The Cambridge-based pharmaceutical company AstraZeneca will make 30 million doses of a coronavirus vaccine by September, if it's proved it works.
The drugs giant has signed a global licensing agreement with Oxford University to manufacture a potential vaccine, known as the 'Oxford vaccine.'
Business Secretary Alok Sharma revealed the news at the government briefing on Sunday and announced that a further £84 million in new funding would be made available to accelerate work towards finding a vaccine.
The Government has already invested £47 million in vaccine programmes at Oxford and Imperial College London.
He said: “This new money will help mass-produce the Oxford vaccine so that if current trials are successful we have dosages to start vaccinating the UK population straight away.”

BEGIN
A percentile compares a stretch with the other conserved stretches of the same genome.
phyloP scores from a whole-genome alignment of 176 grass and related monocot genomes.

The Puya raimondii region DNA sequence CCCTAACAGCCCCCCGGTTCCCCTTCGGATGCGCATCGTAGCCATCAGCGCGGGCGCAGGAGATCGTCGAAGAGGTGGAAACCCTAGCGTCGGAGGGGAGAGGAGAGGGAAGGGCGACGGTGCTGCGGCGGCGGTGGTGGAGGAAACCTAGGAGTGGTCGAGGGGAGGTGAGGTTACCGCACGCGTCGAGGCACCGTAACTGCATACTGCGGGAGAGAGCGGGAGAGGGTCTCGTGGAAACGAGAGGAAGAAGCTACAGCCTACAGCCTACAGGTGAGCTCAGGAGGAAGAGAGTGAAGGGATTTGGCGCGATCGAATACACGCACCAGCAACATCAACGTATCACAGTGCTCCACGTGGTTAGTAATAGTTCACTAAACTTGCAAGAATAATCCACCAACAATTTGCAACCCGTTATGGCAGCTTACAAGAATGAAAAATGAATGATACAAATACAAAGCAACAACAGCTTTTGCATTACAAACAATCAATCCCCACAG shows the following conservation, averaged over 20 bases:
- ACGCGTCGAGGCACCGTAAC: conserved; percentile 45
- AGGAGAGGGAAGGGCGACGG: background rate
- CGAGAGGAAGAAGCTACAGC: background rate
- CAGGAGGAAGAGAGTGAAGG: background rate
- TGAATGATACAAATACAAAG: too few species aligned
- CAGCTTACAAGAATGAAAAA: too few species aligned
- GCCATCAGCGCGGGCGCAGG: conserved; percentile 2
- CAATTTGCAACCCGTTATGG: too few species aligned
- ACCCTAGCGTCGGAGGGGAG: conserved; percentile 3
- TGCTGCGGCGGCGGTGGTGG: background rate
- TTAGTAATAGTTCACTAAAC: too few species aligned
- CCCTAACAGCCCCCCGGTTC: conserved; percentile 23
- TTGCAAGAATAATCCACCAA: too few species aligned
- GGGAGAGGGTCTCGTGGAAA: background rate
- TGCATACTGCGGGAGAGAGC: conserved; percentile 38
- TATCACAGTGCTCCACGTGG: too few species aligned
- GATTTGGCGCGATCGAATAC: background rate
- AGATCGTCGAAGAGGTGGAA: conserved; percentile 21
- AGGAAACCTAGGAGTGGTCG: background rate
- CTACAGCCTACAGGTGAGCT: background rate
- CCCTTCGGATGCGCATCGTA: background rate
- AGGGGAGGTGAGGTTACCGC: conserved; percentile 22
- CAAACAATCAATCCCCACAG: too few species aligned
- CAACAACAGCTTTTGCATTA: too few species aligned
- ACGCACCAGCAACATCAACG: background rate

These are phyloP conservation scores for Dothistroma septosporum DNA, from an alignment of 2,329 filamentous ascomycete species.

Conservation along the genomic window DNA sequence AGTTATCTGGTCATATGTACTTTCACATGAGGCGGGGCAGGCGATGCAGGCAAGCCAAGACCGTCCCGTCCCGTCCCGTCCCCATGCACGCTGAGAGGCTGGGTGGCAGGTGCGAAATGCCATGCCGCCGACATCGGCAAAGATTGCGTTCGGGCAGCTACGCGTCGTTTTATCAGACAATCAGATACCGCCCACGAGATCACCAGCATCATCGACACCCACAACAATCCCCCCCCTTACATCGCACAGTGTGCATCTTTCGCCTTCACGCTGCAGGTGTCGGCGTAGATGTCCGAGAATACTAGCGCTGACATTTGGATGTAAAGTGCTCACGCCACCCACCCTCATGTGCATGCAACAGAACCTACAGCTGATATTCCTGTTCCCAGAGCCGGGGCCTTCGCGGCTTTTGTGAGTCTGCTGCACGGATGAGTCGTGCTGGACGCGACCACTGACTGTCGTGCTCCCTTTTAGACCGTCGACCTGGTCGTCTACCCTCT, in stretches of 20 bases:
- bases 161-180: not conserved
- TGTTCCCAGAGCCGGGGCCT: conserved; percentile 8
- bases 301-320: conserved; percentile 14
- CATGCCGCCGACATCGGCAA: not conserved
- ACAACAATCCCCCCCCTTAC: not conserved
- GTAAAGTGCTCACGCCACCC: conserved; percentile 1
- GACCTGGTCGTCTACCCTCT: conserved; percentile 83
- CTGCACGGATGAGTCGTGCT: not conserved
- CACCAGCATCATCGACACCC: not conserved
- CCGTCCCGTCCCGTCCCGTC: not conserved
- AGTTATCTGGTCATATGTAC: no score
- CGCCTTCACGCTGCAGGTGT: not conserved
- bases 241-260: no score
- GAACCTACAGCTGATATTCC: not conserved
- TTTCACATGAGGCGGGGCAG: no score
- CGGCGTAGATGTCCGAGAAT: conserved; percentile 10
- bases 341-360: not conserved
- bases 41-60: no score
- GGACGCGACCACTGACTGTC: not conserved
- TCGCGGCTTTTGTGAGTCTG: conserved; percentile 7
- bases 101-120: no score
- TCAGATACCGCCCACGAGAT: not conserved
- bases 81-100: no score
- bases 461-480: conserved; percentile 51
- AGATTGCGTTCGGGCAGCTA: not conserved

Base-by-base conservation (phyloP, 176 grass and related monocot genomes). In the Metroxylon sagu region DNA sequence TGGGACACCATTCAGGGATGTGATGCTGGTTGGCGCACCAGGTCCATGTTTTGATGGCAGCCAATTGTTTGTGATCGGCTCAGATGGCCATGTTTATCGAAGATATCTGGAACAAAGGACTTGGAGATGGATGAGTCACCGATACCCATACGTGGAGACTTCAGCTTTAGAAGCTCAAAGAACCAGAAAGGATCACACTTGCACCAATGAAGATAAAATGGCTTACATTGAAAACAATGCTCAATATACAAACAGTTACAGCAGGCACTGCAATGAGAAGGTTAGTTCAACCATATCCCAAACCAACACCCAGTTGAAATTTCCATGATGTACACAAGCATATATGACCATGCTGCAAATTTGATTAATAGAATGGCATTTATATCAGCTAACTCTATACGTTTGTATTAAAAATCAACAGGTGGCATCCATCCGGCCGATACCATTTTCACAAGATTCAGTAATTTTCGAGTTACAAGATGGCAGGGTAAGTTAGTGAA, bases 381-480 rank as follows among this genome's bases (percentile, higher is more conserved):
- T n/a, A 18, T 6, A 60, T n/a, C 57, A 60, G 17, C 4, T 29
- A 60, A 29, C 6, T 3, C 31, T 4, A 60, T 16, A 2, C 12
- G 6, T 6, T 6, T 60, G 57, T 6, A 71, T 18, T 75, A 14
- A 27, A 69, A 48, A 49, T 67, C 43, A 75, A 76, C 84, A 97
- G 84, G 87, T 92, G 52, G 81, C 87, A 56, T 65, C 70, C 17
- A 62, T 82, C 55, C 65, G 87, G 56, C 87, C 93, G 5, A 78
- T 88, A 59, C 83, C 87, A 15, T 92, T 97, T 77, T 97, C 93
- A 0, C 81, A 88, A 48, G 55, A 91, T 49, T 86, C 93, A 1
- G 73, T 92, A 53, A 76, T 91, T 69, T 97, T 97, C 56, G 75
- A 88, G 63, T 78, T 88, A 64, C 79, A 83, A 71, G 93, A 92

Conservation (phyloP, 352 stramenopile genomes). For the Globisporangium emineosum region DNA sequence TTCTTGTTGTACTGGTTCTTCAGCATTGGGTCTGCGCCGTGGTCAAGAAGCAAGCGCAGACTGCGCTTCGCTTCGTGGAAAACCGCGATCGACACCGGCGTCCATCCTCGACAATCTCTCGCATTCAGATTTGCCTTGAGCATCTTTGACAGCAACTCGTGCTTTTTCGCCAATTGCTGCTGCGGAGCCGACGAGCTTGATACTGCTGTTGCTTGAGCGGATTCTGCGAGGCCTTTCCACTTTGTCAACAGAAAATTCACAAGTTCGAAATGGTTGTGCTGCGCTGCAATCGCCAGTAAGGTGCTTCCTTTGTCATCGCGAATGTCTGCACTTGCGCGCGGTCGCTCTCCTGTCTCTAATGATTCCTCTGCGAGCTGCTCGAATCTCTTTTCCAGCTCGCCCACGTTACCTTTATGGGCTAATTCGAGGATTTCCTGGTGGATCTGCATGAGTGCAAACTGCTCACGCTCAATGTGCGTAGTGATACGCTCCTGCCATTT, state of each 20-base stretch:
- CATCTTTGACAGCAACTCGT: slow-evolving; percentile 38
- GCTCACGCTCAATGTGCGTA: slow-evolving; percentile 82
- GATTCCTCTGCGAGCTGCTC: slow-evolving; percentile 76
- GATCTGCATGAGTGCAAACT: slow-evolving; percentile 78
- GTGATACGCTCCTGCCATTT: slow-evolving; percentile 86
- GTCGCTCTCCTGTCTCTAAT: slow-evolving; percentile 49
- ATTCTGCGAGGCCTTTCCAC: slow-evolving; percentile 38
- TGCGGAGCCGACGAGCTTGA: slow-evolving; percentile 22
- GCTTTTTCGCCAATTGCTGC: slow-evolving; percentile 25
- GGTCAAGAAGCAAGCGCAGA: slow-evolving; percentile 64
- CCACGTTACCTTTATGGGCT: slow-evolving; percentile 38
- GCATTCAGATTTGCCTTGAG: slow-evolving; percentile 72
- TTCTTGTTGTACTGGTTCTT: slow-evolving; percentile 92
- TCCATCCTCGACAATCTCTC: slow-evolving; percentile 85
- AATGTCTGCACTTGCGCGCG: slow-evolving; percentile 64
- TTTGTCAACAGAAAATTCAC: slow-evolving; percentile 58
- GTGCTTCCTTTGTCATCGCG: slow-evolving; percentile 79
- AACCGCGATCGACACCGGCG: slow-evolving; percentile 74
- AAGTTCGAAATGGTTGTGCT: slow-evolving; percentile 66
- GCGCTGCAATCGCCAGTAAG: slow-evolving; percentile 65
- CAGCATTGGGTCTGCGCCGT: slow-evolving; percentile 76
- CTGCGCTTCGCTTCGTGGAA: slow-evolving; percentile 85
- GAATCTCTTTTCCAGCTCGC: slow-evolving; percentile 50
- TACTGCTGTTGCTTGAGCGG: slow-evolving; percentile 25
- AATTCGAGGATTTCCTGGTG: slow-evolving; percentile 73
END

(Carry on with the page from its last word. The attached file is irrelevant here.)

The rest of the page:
Oxford University finished their first phase of human trials this week, with around 1,000 people having been vaccinated so far.
If the vaccine is successful, AstraZeneca would make up to 30 million doses available by September, and 100 million does in total.
Mr Sharma said that the UK would be the first country to get access to the vaccine.
"This deal with AstraZeneca means that if the Oxford University vaccine works, people in the UK will get the first access to it, helping to protect thousands of lives," he said.
"The agreement will deliver 100 million doses in total, ensuring that in addition to supporting our own people, we are able to make the vaccines available to developing countries at the lowest possible cost."
However, he warned that there's no guarantee that it will work and said it was possible the UK would "need to look at other drug treatments and therapeutics for those who get the virus."
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